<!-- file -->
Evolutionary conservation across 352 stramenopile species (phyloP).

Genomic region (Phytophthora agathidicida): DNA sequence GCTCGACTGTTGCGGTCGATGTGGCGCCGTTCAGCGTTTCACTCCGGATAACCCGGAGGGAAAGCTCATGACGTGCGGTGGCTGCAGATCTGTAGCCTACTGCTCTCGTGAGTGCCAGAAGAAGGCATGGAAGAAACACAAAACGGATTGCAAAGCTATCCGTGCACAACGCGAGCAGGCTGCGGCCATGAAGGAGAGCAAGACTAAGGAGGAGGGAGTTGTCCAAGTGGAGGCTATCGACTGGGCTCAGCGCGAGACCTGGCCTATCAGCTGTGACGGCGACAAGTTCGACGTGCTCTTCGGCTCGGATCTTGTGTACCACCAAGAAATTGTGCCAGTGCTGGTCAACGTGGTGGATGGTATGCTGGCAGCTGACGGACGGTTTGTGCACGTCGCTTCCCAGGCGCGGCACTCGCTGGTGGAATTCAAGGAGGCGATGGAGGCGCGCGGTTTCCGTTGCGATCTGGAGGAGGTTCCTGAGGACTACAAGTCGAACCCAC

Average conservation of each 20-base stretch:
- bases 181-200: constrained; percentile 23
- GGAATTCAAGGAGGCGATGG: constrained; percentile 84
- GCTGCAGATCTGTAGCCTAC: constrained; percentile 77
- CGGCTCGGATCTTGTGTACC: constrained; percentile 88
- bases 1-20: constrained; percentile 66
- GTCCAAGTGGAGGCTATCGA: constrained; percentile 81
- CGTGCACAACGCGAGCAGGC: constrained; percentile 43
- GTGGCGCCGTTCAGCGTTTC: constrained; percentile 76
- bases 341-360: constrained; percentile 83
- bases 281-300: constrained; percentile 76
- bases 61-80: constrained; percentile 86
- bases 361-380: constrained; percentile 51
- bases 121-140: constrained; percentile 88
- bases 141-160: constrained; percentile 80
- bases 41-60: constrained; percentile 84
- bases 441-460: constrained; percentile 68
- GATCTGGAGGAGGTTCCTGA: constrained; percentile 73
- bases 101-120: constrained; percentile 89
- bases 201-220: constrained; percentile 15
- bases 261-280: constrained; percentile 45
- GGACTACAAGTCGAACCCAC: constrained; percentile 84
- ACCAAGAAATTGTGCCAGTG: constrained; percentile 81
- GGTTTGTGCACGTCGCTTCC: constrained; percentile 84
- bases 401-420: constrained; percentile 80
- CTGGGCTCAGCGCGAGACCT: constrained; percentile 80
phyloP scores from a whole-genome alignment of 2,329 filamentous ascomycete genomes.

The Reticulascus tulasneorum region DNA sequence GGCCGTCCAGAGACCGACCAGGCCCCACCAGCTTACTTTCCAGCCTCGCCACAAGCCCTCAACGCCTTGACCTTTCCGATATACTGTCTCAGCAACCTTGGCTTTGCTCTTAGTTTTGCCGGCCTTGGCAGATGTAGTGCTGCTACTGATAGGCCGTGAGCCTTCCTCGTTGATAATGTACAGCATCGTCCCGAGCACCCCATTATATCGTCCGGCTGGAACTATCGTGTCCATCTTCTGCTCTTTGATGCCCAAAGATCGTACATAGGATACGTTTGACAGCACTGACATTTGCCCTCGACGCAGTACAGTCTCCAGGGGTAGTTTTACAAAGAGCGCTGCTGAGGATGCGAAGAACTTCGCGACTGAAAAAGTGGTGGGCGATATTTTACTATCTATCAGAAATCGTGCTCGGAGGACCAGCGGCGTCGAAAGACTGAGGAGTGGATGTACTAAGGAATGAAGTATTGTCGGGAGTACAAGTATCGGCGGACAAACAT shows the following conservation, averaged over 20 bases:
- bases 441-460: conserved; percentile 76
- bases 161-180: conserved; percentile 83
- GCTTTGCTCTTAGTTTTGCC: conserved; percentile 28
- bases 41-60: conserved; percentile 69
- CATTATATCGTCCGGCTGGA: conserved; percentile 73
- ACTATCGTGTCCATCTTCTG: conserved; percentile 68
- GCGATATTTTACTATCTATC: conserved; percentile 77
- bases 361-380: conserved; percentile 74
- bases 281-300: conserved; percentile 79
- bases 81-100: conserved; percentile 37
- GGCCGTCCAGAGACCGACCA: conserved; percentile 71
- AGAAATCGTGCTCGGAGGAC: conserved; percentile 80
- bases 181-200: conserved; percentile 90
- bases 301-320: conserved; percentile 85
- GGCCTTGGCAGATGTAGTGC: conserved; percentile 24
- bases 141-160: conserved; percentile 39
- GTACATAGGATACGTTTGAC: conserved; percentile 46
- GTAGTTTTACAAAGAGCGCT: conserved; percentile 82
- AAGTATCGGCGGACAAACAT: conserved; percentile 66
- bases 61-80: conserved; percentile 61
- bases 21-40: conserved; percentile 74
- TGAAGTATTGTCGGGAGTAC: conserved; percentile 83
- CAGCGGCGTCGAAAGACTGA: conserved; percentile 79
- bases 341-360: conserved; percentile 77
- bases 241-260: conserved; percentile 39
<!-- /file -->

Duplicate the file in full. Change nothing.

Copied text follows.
Evolutionary conservation across 352 stramenopile species (phyloP).

Genomic region (Phytophthora agathidicida): DNA sequence GCTCGACTGTTGCGGTCGATGTGGCGCCGTTCAGCGTTTCACTCCGGATAACCCGGAGGGAAAGCTCATGACGTGCGGTGGCTGCAGATCTGTAGCCTACTGCTCTCGTGAGTGCCAGAAGAAGGCATGGAAGAAACACAAAACGGATTGCAAAGCTATCCGTGCACAACGCGAGCAGGCTGCGGCCATGAAGGAGAGCAAGACTAAGGAGGAGGGAGTTGTCCAAGTGGAGGCTATCGACTGGGCTCAGCGCGAGACCTGGCCTATCAGCTGTGACGGCGACAAGTTCGACGTGCTCTTCGGCTCGGATCTTGTGTACCACCAAGAAATTGTGCCAGTGCTGGTCAACGTGGTGGATGGTATGCTGGCAGCTGACGGACGGTTTGTGCACGTCGCTTCCCAGGCGCGGCACTCGCTGGTGGAATTCAAGGAGGCGATGGAGGCGCGCGGTTTCCGTTGCGATCTGGAGGAGGTTCCTGAGGACTACAAGTCGAACCCAC

Average conservation of each 20-base stretch:
- bases 181-200: constrained; percentile 23
- GGAATTCAAGGAGGCGATGG: constrained; percentile 84
- GCTGCAGATCTGTAGCCTAC: constrained; percentile 77
- CGGCTCGGATCTTGTGTACC: constrained; percentile 88
- bases 1-20: constrained; percentile 66
- GTCCAAGTGGAGGCTATCGA: constrained; percentile 81
- CGTGCACAACGCGAGCAGGC: constrained; percentile 43
- GTGGCGCCGTTCAGCGTTTC: constrained; percentile 76
- bases 341-360: constrained; percentile 83
- bases 281-300: constrained; percentile 76
- bases 61-80: constrained; percentile 86
- bases 361-380: constrained; percentile 51
- bases 121-140: constrained; percentile 88
- bases 141-160: constrained; percentile 80
- bases 41-60: constrained; percentile 84
- bases 441-460: constrained; percentile 68
- GATCTGGAGGAGGTTCCTGA: constrained; percentile 73
- bases 101-120: constrained; percentile 89
- bases 201-220: constrained; percentile 15
- bases 261-280: constrained; percentile 45
- GGACTACAAGTCGAACCCAC: constrained; percentile 84
- ACCAAGAAATTGTGCCAGTG: constrained; percentile 81
- GGTTTGTGCACGTCGCTTCC: constrained; percentile 84
- bases 401-420: constrained; percentile 80
- CTGGGCTCAGCGCGAGACCT: constrained; percentile 80
phyloP scores from a whole-genome alignment of 2,329 filamentous ascomycete genomes.

The Reticulascus tulasneorum region DNA sequence GGCCGTCCAGAGACCGACCAGGCCCCACCAGCTTACTTTCCAGCCTCGCCACAAGCCCTCAACGCCTTGACCTTTCCGATATACTGTCTCAGCAACCTTGGCTTTGCTCTTAGTTTTGCCGGCCTTGGCAGATGTAGTGCTGCTACTGATAGGCCGTGAGCCTTCCTCGTTGATAATGTACAGCATCGTCCCGAGCACCCCATTATATCGTCCGGCTGGAACTATCGTGTCCATCTTCTGCTCTTTGATGCCCAAAGATCGTACATAGGATACGTTTGACAGCACTGACATTTGCCCTCGACGCAGTACAGTCTCCAGGGGTAGTTTTACAAAGAGCGCTGCTGAGGATGCGAAGAACTTCGCGACTGAAAAAGTGGTGGGCGATATTTTACTATCTATCAGAAATCGTGCTCGGAGGACCAGCGGCGTCGAAAGACTGAGGAGTGGATGTACTAAGGAATGAAGTATTGTCGGGAGTACAAGTATCGGCGGACAAACAT shows the following conservation, averaged over 20 bases:
- bases 441-460: conserved; percentile 76
- bases 161-180: conserved; percentile 83
- GCTTTGCTCTTAGTTTTGCC: conserved; percentile 28
- bases 41-60: conserved; percentile 69
- CATTATATCGTCCGGCTGGA: conserved; percentile 73
- ACTATCGTGTCCATCTTCTG: conserved; percentile 68
- GCGATATTTTACTATCTATC: conserved; percentile 77
- bases 361-380: conserved; percentile 74
- bases 281-300: conserved; percentile 79
- bases 81-100: conserved; percentile 37
- GGCCGTCCAGAGACCGACCA: conserved; percentile 71
- AGAAATCGTGCTCGGAGGAC: conserved; percentile 80
- bases 181-200: conserved; percentile 90
- bases 301-320: conserved; percentile 85
- GGCCTTGGCAGATGTAGTGC: conserved; percentile 24
- bases 141-160: conserved; percentile 39
- GTACATAGGATACGTTTGAC: conserved; percentile 46
- GTAGTTTTACAAAGAGCGCT: conserved; percentile 82
- AAGTATCGGCGGACAAACAT: conserved; percentile 66
- bases 61-80: conserved; percentile 61
- bases 21-40: conserved; percentile 74
- TGAAGTATTGTCGGGAGTAC: conserved; percentile 83
- CAGCGGCGTCGAAAGACTGA: conserved; percentile 79
- bases 341-360: conserved; percentile 77
- bases 241-260: conserved; percentile 39